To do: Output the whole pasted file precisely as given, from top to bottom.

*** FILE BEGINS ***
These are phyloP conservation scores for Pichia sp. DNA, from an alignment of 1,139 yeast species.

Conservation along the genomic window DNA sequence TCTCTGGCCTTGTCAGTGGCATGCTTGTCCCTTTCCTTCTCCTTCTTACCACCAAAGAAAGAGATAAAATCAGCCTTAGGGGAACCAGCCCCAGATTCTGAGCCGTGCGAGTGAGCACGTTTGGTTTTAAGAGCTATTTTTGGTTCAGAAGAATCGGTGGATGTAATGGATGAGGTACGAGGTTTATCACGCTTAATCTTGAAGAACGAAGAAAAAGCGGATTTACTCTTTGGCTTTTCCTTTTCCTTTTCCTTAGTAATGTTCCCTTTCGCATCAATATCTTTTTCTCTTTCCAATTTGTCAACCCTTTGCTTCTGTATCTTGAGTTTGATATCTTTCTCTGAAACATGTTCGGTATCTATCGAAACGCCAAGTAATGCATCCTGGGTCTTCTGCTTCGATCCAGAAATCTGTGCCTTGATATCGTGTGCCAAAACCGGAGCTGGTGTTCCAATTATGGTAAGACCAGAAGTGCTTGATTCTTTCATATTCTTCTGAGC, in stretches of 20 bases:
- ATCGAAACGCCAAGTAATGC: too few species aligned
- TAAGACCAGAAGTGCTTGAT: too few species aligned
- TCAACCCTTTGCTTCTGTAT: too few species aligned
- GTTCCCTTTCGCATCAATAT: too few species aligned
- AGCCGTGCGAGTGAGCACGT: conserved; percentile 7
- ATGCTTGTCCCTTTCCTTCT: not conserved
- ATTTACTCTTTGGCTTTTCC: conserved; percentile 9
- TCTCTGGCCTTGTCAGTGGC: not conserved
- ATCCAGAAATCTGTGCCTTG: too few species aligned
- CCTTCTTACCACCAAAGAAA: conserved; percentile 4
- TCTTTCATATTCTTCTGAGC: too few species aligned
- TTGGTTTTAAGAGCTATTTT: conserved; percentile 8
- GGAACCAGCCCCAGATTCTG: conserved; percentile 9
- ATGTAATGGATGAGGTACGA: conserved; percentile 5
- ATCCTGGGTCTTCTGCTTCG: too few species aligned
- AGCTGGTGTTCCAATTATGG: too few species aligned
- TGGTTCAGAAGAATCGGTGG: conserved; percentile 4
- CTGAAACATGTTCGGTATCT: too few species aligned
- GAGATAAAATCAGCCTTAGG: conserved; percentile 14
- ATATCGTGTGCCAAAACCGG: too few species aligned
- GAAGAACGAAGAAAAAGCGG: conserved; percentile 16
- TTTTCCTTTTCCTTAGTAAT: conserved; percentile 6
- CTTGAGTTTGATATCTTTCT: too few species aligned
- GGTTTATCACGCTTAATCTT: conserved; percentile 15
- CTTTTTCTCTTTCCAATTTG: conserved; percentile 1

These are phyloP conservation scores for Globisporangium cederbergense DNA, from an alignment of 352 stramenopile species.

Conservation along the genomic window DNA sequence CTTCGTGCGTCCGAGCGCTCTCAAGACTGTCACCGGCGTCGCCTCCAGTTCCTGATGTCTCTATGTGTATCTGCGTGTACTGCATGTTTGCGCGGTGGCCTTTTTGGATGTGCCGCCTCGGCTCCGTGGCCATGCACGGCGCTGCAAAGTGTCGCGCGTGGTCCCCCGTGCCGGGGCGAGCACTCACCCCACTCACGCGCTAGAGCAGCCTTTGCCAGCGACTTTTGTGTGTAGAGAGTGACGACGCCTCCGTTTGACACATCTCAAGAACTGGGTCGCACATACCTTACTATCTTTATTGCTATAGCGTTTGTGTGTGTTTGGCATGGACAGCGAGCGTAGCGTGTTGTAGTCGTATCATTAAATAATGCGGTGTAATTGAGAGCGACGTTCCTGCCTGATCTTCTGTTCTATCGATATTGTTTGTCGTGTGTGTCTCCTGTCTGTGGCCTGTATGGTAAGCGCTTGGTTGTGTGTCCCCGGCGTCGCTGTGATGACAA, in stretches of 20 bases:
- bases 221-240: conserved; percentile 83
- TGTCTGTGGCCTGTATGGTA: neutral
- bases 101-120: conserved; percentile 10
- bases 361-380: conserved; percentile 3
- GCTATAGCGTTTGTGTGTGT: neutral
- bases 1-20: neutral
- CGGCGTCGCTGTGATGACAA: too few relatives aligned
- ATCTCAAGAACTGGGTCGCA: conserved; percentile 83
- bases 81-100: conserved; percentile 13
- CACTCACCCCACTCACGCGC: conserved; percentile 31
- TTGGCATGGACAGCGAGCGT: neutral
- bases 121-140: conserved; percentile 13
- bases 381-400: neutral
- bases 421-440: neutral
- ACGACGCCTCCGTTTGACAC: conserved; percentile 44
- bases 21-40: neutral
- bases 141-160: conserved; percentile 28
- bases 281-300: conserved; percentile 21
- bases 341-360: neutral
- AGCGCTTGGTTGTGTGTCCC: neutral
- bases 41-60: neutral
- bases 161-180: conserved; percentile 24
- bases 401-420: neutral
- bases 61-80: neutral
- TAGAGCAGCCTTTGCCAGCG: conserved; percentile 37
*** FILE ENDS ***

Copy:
These are phyloP conservation scores for Pichia sp. DNA, from an alignment of 1,139 yeast species.

Conservation along the genomic window DNA sequence TCTCTGGCCTTGTCAGTGGCATGCTTGTCCCTTTCCTTCTCCTTCTTACCACCAAAGAAAGAGATAAAATCAGCCTTAGGGGAACCAGCCCCAGATTCTGAGCCGTGCGAGTGAGCACGTTTGGTTTTAAGAGCTATTTTTGGTTCAGAAGAATCGGTGGATGTAATGGATGAGGTACGAGGTTTATCACGCTTAATCTTGAAGAACGAAGAAAAAGCGGATTTACTCTTTGGCTTTTCCTTTTCCTTTTCCTTAGTAATGTTCCCTTTCGCATCAATATCTTTTTCTCTTTCCAATTTGTCAACCCTTTGCTTCTGTATCTTGAGTTTGATATCTTTCTCTGAAACATGTTCGGTATCTATCGAAACGCCAAGTAATGCATCCTGGGTCTTCTGCTTCGATCCAGAAATCTGTGCCTTGATATCGTGTGCCAAAACCGGAGCTGGTGTTCCAATTATGGTAAGACCAGAAGTGCTTGATTCTTTCATATTCTTCTGAGC, in stretches of 20 bases:
- ATCGAAACGCCAAGTAATGC: too few species aligned
- TAAGACCAGAAGTGCTTGAT: too few species aligned
- TCAACCCTTTGCTTCTGTAT: too few species aligned
- GTTCCCTTTCGCATCAATAT: too few species aligned
- AGCCGTGCGAGTGAGCACGT: conserved; percentile 7
- ATGCTTGTCCCTTTCCTTCT: not conserved
- ATTTACTCTTTGGCTTTTCC: conserved; percentile 9
- TCTCTGGCCTTGTCAGTGGC: not conserved
- ATCCAGAAATCTGTGCCTTG: too few species aligned
- CCTTCTTACCACCAAAGAAA: conserved; percentile 4
- TCTTTCATATTCTTCTGAGC: too few species aligned
- TTGGTTTTAAGAGCTATTTT: conserved; percentile 8
- GGAACCAGCCCCAGATTCTG: conserved; percentile 9
- ATGTAATGGATGAGGTACGA: conserved; percentile 5
- ATCCTGGGTCTTCTGCTTCG: too few species aligned
- AGCTGGTGTTCCAATTATGG: too few species aligned
- TGGTTCAGAAGAATCGGTGG: conserved; percentile 4
- CTGAAACATGTTCGGTATCT: too few species aligned
- GAGATAAAATCAGCCTTAGG: conserved; percentile 14
- ATATCGTGTGCCAAAACCGG: too few species aligned
- GAAGAACGAAGAAAAAGCGG: conserved; percentile 16
- TTTTCCTTTTCCTTAGTAAT: conserved; percentile 6
- CTTGAGTTTGATATCTTTCT: too few species aligned
- GGTTTATCACGCTTAATCTT: conserved; percentile 15
- CTTTTTCTCTTTCCAATTTG: conserved; percentile 1

These are phyloP conservation scores for Globisporangium cederbergense DNA, from an alignment of 352 stramenopile species.

Conservation along the genomic window DNA sequence CTTCGTGCGTCCGAGCGCTCTCAAGACTGTCACCGGCGTCGCCTCCAGTTCCTGATGTCTCTATGTGTATCTGCGTGTACTGCATGTTTGCGCGGTGGCCTTTTTGGATGTGCCGCCTCGGCTCCGTGGCCATGCACGGCGCTGCAAAGTGTCGCGCGTGGTCCCCCGTGCCGGGGCGAGCACTCACCCCACTCACGCGCTAGAGCAGCCTTTGCCAGCGACTTTTGTGTGTAGAGAGTGACGACGCCTCCGTTTGACACATCTCAAGAACTGGGTCGCACATACCTTACTATCTTTATTGCTATAGCGTTTGTGTGTGTTTGGCATGGACAGCGAGCGTAGCGTGTTGTAGTCGTATCATTAAATAATGCGGTGTAATTGAGAGCGACGTTCCTGCCTGATCTTCTGTTCTATCGATATTGTTTGTCGTGTGTGTCTCCTGTCTGTGGCCTGTATGGTAAGCGCTTGGTTGTGTGTCCCCGGCGTCGCTGTGATGACAA, in stretches of 20 bases:
- bases 221-240: conserved; percentile 83
- TGTCTGTGGCCTGTATGGTA: neutral
- bases 101-120: conserved; percentile 10
- bases 361-380: conserved; percentile 3
- GCTATAGCGTTTGTGTGTGT: neutral
- bases 1-20: neutral
- CGGCGTCGCTGTGATGACAA: too few relatives aligned
- ATCTCAAGAACTGGGTCGCA: conserved; percentile 83
- bases 81-100: conserved; percentile 13
- CACTCACCCCACTCACGCGC: conserved; percentile 31
- TTGGCATGGACAGCGAGCGT: neutral
- bases 121-140: conserved; percentile 13
- bases 381-400: neutral
- bases 421-440: neutral
- ACGACGCCTCCGTTTGACAC: conserved; percentile 44
- bases 21-40: neutral
- bases 141-160: conserved; percentile 28
- bases 281-300: conserved; percentile 21
- bases 341-360: neutral
- AGCGCTTGGTTGTGTGTCCC: neutral
- bases 41-60: neutral
- bases 161-180: conserved; percentile 24
- bases 401-420: neutral
- bases 61-80: neutral
- TAGAGCAGCCTTTGCCAGCG: conserved; percentile 37